WASHINGTON - What's the stronger name?
Chevrolet Corvette? Or Joe Smith Auto Group? Ford F-150? Or Great Deal Motors?
If you can believe executives of some of the industry's biggest dealer groups, the dealership's name is fast becoming more important to car buyers than the vehicle's brand.
'Dealer branding is going to be a whole lot more important than manufacturers' brands,' Tom Gibson, chairman and CEO of the privately held Asbury Automotive Group, said here last week.
NEED A 'HALO'
'I'm not saying the manufacturer's brand isn't important. You still need that national halo out there. But what we're seeing evolve is less and less loyalty to the manufacturer, and more and more brand loyalty being developed by the dealer.'
Gibson spoke at a panel on 'The Evolution of Auto Retailing' at the American International Automobile Dealers Association annual Automotive Congress here.
The other panelists - Ben Hollingsworth, chairman and CEO of Group 1 Automotive Inc.; Bill Gilliland, president of Cross-Continent Auto Retailers; Jack Pohanka, chairman of Capital Automotive REIT; and Walter Huizenga, AIADA president - agreed that the deterioration of customer loyalty to a specific brand of car or truck is alarming.
Poor brand management.
Incentives got much of the blame for eroding factory brands.
'What happens is, you change the makeup of your owner body,' said Mike Jackson, president of Mercedes-Benz of North America Inc. Mercedes lowered prices and swore off incentives, starting with the present C-class model, introduced in May 1994.
'You end up with a lot of opportunists, who only bought you because you had the deal of the month. Then when they're ready to buy again, they may not buy you if you don't have the deal of the month. Not only that, you can convert your loyal buyers into opportunists.'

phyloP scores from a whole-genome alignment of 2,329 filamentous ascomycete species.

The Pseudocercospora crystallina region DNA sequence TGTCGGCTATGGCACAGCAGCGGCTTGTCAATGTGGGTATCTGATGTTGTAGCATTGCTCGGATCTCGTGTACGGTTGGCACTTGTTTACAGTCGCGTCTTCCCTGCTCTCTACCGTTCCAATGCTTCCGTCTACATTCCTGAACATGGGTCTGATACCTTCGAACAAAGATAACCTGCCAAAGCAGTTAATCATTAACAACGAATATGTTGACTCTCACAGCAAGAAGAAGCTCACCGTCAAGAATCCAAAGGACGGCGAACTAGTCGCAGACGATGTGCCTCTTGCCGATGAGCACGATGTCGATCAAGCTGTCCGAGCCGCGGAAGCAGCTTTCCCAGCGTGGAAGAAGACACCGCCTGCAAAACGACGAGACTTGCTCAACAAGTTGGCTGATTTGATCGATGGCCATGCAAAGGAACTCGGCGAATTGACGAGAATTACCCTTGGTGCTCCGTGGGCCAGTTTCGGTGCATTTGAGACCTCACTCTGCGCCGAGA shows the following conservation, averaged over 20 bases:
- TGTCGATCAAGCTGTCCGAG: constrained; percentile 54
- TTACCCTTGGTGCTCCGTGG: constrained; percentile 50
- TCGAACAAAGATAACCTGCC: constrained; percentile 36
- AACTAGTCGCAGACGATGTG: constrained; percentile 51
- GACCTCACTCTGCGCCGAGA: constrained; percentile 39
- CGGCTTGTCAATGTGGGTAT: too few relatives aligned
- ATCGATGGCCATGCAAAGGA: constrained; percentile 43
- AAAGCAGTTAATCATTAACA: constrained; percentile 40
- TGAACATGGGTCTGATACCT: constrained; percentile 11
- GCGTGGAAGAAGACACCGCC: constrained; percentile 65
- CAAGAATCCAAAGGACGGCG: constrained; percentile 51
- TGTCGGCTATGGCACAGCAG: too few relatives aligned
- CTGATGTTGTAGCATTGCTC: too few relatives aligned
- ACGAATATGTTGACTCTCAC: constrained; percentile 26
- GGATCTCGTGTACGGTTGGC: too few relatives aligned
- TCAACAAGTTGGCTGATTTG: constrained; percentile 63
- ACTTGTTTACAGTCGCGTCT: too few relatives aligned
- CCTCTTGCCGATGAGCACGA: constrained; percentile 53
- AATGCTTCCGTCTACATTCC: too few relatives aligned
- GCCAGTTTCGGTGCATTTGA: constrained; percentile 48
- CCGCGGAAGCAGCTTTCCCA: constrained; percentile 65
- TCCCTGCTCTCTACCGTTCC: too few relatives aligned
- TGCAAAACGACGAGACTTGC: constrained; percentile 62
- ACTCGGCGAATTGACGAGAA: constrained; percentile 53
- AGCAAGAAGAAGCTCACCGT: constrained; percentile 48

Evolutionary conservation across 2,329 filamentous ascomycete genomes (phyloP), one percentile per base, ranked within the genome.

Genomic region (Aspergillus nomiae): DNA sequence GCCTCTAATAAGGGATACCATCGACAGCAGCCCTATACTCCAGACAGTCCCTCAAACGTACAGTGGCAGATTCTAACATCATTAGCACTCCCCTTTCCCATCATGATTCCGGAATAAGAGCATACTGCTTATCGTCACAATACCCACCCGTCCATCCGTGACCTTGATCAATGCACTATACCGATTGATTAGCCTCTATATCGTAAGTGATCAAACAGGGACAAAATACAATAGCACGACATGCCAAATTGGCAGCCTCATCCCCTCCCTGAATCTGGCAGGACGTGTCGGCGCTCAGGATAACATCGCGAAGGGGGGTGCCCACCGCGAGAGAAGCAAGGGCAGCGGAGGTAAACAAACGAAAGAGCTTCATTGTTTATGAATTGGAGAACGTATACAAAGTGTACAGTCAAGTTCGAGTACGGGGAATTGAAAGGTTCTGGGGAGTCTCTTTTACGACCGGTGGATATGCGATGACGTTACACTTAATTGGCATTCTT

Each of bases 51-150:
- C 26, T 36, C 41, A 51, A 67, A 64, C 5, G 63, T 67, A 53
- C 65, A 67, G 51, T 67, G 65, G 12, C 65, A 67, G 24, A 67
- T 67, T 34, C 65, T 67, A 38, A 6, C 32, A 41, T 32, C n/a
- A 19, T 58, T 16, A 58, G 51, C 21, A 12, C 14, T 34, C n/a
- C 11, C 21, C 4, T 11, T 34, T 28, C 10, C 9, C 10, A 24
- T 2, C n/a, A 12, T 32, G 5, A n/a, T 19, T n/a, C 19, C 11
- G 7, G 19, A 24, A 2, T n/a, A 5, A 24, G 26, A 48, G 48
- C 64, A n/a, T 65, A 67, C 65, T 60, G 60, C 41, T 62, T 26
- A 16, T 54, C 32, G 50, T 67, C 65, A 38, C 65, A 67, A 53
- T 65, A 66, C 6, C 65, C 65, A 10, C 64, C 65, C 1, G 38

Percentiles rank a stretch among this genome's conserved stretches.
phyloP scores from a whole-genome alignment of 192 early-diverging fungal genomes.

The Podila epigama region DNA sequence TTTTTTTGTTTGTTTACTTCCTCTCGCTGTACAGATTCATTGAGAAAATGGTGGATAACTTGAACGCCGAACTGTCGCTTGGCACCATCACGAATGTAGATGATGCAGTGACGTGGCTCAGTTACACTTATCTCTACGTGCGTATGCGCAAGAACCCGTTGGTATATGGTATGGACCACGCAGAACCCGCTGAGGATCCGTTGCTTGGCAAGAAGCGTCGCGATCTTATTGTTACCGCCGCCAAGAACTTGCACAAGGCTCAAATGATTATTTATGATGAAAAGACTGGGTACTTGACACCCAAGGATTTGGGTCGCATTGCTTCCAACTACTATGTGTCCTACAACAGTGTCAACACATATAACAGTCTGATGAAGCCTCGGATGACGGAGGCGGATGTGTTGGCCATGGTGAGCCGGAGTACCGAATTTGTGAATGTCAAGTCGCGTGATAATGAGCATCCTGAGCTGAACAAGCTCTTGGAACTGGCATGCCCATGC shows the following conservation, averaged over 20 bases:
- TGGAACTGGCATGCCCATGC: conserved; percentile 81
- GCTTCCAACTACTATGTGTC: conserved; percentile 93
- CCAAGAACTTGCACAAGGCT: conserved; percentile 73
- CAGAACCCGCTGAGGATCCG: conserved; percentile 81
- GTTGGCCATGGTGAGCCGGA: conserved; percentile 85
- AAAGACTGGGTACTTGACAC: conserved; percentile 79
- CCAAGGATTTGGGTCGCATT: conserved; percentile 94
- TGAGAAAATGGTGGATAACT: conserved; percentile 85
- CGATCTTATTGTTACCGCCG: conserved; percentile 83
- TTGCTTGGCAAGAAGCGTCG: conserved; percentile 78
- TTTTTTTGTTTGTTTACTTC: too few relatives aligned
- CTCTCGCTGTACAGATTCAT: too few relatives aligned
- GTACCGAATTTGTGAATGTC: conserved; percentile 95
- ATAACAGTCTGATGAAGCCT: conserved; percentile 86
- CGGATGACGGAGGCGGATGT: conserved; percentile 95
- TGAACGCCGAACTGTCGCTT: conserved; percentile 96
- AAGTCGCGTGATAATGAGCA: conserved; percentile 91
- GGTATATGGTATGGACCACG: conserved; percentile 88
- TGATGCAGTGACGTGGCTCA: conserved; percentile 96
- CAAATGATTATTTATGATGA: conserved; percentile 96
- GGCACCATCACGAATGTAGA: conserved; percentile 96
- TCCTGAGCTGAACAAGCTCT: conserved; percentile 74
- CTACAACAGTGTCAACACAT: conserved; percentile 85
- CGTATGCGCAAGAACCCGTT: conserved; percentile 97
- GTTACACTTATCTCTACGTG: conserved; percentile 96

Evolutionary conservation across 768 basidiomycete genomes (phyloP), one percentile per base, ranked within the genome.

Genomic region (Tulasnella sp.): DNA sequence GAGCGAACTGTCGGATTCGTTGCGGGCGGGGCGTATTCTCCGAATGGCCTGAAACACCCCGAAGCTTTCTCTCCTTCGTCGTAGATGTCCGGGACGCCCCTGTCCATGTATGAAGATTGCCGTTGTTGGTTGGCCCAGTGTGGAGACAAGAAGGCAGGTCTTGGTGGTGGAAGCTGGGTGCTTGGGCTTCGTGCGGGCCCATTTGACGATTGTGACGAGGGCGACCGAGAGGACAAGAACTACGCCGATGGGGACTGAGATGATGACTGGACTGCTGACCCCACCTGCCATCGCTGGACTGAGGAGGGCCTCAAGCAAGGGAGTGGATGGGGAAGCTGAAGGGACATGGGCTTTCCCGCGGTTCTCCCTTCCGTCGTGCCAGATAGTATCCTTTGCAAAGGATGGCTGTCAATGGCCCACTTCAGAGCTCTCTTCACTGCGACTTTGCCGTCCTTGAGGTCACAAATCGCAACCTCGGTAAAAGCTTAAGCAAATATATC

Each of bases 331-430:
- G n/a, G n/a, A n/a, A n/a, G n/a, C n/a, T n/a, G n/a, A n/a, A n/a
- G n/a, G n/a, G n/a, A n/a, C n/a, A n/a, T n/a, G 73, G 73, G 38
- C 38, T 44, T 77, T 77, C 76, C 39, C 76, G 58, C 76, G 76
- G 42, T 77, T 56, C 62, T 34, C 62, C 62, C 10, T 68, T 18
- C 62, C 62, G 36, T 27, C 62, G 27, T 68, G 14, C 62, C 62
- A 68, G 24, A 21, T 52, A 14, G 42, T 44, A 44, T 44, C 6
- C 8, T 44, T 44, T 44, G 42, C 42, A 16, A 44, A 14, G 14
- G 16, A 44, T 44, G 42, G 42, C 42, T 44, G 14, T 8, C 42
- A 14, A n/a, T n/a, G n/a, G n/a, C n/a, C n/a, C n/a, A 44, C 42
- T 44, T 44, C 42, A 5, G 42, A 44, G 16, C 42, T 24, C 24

In a separate interview in New York, United Auto Group Chairman Marshall Cogan said his group renames some, but not all, of the dealerships it buys. He also said he disagrees that the dealer name could be more important than the factory brand.
'We will not do it (change the dealership name) where we have a lot of brand value, such as a Landers (Auto Sales Inc. in Arkansas) or a Sun (Automotive Group in Arizona),' he said.
The AIADA panelists said moves by Ford Motor Co. and General Motors to buy dealerships open a new area of potential conflict - or cooperation - between the factories and 'consolidators.'
Conflict is possible because, sooner or later, a dealer chain and a factory may find themselves considering buying the same dealership.
'The potential is there for a conflict of interest, since the factory can approve or disapprove a buyer,' Gibson said.
Cooperation is possible, however, because consolidators may be able to help Ford and GM consolidate their dealerships.
'You'll see joint ventures with the manufacturers, where somebody says, 'Let's go in and fix up Tucson,'*' Gilliland said.
Gibson questioned the factories' motives for getting into retailing.
'Are they doing this because it's a test, because they want to try new ways of doing things?' he asked, which is what the factories have said.
'Or are they getting into retailing to take the profit out of that link in the distribution system?'
The panelists all agreed there will be fewer car companies in the U.S. market in the next five years, fewer than the 22 operating today.
The guesses ranged from six, by Gilliland, to 20, by Pohanka.
'I think they're all in play,' Gibson said.
' 'Global Motors' is here, it's going to happen.'
Huizenga, the AIADA president, said the consolidation will be driven by what he called an 'unprecedented gap' between industry haves and have-nots.
'I've never seen it when companies are setting sales records on the one hand and closing plants on another. I've never seen it,' he said.
'That may be one of the real storm warning signals for what's coming in the industry.'
National Editor James R. Crate and Staff Reporter Harry Stoffer contributed to this report